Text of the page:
How has your profession evolved in recent years and how do you see it evolving in the years to come?
The profession itself has not necessarily changed, but the intensity of each subject has. With the Covid, we operated a phase of controlling our costs, with a 30% reduction in 6 months, and since then, we have continued with an expansion phase, which involves reconnaissance work in many countries, the search for partners, negotiations of shareholder agreements, etc.
In the years to come, we will have several new subjects, including the implementation of an accounting ERP, to better control our closing process. A second development, which will happen later, will be to appoint local financial managers, with in the longer term, management by zones (Maghreb, Central Africa, West Africa), to model the financial organization on the organization operational.
At that time, my day-to-day job will completely change.
What are the tools and solutions that are changing your daily life as a CFO – and which ones have yet to be invented?
Spendesk. It allows you to have a view of everything that is happening in terms of payment and invoices at a glance. For the control of expenses and the recovery of supporting documents in a structured way, it is a perfect tool. Another tool that helps us a lot is Uplaw, to manage the capitalization table. It is very user-friendly and lets you know who has A, B, C shares, BSPCEs, stock options, where are the vesting plans, etc. We have access to information in two clicks, and, above all, we have in front of each figure a direct link to the corresponding document.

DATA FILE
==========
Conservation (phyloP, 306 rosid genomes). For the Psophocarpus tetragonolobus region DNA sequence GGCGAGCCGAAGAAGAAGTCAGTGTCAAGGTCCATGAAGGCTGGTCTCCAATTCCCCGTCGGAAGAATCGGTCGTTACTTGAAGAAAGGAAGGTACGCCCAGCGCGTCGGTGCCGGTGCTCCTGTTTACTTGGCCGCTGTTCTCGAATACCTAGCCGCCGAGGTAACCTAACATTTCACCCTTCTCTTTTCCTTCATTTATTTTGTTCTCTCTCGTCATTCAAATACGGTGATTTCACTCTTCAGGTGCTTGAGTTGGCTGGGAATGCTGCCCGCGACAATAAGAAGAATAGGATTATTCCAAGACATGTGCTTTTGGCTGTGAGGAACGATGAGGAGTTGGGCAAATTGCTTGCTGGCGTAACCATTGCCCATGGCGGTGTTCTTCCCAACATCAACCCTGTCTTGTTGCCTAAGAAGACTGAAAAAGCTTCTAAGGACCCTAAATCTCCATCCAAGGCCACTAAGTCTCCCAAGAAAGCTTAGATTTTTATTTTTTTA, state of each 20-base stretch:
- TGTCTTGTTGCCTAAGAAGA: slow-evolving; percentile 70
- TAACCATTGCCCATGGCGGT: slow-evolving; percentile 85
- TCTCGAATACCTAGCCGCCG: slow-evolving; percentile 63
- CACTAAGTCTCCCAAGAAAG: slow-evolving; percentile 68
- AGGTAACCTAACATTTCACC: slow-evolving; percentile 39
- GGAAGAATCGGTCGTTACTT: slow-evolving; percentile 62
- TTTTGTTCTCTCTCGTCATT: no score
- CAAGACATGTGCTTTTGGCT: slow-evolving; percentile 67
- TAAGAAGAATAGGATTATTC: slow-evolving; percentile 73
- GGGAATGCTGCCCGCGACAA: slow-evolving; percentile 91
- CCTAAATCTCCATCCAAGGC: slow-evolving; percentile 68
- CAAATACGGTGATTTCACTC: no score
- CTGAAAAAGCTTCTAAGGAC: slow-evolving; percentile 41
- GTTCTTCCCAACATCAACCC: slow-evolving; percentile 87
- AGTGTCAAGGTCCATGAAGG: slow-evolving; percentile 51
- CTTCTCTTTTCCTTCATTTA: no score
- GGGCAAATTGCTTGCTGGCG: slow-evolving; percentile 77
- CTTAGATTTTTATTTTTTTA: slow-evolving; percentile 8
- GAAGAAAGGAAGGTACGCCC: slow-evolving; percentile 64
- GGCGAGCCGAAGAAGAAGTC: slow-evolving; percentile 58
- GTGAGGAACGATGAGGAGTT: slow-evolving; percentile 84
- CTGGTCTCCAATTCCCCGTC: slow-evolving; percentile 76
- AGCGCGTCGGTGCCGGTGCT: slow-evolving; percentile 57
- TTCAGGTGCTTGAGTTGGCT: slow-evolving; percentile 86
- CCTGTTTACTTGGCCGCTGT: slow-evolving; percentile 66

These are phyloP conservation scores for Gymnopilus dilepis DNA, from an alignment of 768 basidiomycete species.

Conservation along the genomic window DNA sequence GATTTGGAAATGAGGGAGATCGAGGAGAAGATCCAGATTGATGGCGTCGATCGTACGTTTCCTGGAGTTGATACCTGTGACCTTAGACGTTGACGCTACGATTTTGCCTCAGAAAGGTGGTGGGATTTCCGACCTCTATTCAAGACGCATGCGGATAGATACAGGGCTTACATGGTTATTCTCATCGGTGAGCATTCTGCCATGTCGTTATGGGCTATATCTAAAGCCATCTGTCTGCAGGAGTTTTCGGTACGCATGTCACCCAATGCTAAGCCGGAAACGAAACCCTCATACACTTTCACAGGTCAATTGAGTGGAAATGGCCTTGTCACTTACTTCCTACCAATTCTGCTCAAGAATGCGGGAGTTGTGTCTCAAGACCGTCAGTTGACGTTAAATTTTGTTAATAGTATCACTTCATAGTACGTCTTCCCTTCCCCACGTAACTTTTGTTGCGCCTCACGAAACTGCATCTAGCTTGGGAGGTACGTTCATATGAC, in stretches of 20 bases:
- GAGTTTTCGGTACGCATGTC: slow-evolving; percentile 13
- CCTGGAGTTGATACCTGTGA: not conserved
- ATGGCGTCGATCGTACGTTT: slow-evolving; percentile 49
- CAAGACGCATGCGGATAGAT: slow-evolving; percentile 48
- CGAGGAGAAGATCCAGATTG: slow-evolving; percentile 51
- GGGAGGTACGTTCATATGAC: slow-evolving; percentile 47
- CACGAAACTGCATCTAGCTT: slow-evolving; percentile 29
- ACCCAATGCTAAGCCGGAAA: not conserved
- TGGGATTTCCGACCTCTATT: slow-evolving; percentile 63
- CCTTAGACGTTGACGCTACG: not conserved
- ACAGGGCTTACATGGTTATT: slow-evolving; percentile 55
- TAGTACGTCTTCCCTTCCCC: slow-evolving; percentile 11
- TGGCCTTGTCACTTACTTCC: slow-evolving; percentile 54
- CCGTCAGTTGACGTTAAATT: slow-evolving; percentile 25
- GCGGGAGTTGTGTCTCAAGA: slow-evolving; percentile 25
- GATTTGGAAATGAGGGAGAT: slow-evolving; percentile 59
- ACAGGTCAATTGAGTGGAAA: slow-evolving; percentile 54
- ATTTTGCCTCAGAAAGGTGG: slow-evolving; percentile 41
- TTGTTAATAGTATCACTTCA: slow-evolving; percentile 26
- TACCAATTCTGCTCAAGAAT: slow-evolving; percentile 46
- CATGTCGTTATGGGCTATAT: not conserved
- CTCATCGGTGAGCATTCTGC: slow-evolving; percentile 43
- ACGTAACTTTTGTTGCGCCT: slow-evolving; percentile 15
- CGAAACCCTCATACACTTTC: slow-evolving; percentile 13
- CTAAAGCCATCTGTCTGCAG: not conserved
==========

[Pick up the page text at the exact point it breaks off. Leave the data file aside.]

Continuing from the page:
As for the tools that are missing, there may be something to do around Saas contracts, to manage subscription-related expenses and anticipate negotiations.
But with a good Excel, it is still possible to manage it.
What will be the essential qualities to be a successful CFO in the years to come?
In a large group, to be successful, you must above all have great internal communication skills. In a startup, it’s different: as there are not all the support functions on which you can rely in large companies, you must above all manage to create a network, to surround yourself with people capable of informing you on each subject or to find you the right contacts. In the case of Heetch, it is for example a question of finding the person who knows how to explain to you the ecosystem in Abidjan to do business with France, then who can tell you the right lawyer on site, the one who has the right connections. in the right bank… This ability to create an external network and know how to surround yourself with peers is increasingly essential.
Like Julien, Sophie has managed to improve her daily life and that of her employees by offering herself more flexibility, agility and real-time activity management.
Check out his story: